Posted by Dr. Vollmer on April 30, 2012
The art of psychotherapy, the sense, the intuitive sense, that a patient’s chief complaint, may in fact be a diversion away from a more touching issue, comes from years of practice deciphering whether there is congruence between content and affect. Then, even if one accurately detects avoidance, the question arises as to how best to talk about something that is not on the surface. Patients have taught me to say “hmmm….” in a way which suggests suspicion, without directly saying that it feels like something really important is not being talked about. There is Jerry, the fifty-two year old massively unhappily married man, who never talks about his marriage, but mentions at the end of every session how he is going to leave his wife. There is Susan, thirty-six, who appears deeply concerned about her sixteen-year old son, but she dominates our time with issues regarding her fourteen-year daughter who is doing very well. There is Larry, sixty, who consistently comes twenty minutes late to every appointment, but insists that traffic was “particularly bad today.” My sense of this form of denial is that these folks carry a tremendous amount of internal pain, which one day, hopefully soon, will come to the surface, so that we can process it together. It seems that the longer the pain is pushed away, the harder it will be to wrestle with it. The harder one tries to keep these demons in the closet, the more forcefully they will pour out, when the time comes. This time will usually be at a point where the person can no longer hold that door shut. Jerry’s wife will likely one day leave him. Susan’s son will collide into trouble at school or with the law, or both. Larry will ultimately come to understand that he is wasting his time in psychotherapy if he comes twenty minutes late. At these points, the flow of emotions will be massive. As with so many things in life, I can see the pain coming, but I don’t know when the patient will be able to feel it. It is like seeing cracks in the earth and knowing there will be an earthquake, but not knowing when. There is controversy in the field, whether a clinician should wait for the person to experience pain, such that the pain is a springboard to exploration, or whether the clinician should point to the avoidance before the patient has conscious awareness of his behavior. My solution is to decide this issue while I sit with a patient. As I said, this is the art of psychotherapy.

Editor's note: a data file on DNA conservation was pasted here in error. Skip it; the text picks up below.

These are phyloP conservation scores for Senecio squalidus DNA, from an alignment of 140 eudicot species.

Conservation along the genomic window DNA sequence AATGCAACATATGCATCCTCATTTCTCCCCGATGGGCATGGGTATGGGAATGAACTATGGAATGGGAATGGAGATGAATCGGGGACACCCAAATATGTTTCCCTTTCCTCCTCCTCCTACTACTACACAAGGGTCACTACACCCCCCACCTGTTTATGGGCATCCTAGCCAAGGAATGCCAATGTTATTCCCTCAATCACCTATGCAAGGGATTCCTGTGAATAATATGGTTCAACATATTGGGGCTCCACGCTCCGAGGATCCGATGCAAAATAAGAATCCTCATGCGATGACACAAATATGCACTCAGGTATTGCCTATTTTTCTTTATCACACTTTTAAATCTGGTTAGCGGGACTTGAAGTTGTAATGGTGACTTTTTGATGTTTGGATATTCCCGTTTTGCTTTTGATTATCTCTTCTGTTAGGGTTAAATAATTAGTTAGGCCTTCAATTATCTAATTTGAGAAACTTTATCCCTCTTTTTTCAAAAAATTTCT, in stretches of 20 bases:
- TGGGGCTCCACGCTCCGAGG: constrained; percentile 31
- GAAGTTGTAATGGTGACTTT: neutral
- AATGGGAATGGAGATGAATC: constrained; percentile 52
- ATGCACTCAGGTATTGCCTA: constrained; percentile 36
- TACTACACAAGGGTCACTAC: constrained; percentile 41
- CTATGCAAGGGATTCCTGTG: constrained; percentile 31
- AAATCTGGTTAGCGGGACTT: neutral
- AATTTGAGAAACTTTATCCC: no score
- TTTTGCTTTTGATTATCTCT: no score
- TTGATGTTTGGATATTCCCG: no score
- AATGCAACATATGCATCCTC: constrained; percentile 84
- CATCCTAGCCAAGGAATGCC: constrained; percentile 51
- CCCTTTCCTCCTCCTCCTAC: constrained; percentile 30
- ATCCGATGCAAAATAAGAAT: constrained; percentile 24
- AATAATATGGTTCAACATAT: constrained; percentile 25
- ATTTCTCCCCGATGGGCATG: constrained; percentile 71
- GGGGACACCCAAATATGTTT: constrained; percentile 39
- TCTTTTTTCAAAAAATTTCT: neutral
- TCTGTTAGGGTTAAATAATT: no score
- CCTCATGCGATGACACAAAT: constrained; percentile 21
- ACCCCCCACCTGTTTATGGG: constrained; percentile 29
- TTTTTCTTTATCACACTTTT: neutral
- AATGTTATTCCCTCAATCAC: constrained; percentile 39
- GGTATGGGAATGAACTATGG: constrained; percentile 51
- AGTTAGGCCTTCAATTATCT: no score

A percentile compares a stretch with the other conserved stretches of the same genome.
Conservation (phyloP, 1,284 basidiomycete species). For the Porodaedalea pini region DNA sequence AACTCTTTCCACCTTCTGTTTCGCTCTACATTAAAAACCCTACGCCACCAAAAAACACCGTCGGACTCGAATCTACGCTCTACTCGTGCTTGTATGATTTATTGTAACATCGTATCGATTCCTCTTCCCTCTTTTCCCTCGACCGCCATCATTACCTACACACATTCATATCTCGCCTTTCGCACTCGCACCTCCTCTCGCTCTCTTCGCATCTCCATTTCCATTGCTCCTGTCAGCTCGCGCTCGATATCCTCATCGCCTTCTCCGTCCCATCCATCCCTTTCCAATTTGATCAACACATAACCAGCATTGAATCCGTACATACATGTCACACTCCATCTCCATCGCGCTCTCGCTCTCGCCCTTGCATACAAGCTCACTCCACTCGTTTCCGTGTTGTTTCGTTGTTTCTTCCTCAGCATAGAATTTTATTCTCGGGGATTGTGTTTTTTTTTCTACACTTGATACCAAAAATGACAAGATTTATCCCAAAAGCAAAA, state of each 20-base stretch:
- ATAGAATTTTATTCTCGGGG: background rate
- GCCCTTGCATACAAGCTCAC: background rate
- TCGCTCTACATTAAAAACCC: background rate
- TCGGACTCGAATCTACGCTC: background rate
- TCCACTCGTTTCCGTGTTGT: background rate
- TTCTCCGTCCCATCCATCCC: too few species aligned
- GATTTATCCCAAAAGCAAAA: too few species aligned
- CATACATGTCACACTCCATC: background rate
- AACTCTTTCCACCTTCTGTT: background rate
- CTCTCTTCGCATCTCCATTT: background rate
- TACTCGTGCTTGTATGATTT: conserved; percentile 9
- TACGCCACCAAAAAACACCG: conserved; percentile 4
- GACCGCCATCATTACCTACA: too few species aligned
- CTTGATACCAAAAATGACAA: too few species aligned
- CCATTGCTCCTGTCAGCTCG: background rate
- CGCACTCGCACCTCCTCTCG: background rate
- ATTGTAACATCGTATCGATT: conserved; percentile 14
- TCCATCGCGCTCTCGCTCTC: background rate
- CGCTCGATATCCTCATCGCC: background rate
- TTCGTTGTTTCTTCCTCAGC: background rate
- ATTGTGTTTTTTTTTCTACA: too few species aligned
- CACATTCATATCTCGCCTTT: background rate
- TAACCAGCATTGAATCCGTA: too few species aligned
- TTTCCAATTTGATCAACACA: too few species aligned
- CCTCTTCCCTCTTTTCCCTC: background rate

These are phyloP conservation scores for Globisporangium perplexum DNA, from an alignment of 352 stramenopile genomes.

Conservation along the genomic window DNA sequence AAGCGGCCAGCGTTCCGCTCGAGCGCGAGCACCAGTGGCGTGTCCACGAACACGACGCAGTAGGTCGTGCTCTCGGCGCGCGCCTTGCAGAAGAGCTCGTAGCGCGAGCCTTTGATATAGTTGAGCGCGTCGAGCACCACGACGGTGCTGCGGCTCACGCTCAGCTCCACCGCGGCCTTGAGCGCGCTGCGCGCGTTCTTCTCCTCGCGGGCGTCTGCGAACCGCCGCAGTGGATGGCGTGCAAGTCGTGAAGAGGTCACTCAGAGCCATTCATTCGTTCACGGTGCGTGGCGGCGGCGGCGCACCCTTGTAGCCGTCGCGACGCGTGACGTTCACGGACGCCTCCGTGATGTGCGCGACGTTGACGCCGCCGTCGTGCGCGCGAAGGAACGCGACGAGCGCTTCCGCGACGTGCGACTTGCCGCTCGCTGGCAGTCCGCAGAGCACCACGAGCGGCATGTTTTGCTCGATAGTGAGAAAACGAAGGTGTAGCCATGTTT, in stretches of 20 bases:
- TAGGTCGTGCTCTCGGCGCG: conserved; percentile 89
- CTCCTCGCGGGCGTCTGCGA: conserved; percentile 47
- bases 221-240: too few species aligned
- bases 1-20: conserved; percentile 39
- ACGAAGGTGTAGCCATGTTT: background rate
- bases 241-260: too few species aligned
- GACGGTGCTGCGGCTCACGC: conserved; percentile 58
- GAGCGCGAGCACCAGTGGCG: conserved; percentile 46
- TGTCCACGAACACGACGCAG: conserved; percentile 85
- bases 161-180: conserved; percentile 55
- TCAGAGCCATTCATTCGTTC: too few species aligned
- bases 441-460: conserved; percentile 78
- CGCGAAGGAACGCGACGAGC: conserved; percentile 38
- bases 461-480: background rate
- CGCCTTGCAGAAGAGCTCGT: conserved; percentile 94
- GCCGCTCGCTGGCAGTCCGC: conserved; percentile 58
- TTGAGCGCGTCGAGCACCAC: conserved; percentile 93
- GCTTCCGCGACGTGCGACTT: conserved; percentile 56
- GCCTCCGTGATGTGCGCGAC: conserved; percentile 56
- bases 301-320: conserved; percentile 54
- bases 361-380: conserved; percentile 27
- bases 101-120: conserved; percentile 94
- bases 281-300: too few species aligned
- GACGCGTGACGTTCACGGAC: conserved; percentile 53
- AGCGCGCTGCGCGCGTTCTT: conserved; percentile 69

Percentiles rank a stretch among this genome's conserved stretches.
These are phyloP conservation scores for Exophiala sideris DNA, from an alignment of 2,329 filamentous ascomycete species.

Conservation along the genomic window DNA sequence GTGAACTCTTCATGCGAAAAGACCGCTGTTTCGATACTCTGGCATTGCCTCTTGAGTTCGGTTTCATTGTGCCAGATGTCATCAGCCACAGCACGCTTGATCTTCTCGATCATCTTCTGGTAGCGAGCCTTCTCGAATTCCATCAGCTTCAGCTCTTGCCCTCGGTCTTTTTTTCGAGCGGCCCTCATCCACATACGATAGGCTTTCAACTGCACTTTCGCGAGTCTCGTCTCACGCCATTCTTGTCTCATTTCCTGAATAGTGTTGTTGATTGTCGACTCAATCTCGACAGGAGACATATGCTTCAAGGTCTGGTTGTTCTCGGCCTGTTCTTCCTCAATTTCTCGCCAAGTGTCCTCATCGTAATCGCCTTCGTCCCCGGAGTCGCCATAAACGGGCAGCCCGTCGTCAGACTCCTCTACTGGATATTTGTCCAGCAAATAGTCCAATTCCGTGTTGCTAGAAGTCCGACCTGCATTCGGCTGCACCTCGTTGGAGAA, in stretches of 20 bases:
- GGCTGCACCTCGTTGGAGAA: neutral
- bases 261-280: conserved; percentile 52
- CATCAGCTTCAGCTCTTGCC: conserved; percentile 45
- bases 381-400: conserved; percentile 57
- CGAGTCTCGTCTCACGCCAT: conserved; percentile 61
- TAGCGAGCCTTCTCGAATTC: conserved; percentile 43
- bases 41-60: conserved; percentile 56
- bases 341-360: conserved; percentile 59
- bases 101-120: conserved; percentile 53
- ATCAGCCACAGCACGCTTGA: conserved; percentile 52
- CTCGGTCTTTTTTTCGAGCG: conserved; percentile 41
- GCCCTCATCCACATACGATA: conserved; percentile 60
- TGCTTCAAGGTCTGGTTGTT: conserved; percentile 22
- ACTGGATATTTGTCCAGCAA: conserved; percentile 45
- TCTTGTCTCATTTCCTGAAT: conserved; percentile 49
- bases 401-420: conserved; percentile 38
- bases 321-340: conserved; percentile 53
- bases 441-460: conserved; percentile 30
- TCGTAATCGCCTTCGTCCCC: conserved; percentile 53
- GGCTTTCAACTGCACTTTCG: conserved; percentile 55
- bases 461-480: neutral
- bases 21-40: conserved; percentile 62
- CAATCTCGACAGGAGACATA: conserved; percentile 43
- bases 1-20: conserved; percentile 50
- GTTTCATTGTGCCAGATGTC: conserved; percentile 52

Posted in avoidance, Psychoanalysis, Psychotherapy | 13 Comments »
Posted by Dr. Vollmer on April 27, 2012
“I am going to move to the Bay Area,” Noah, age sixty-two, has been saying for at least forty years. My sense is that Noah is saying “I wish that I had the courage to move to the Bay Area because I would be happier there.” He makes a declarative statement, when his behavior suggests that he wishes he could, but something, likely his fears, prevent him. When faced with this contradiction, Noah maintains that one day he will move up there, as if the fact that he has been saying this for many decades without taking action, makes sense. Noah, in this moment, is unable to appreciate that he is talking in wishes, and at the same time, paralyzed by fear.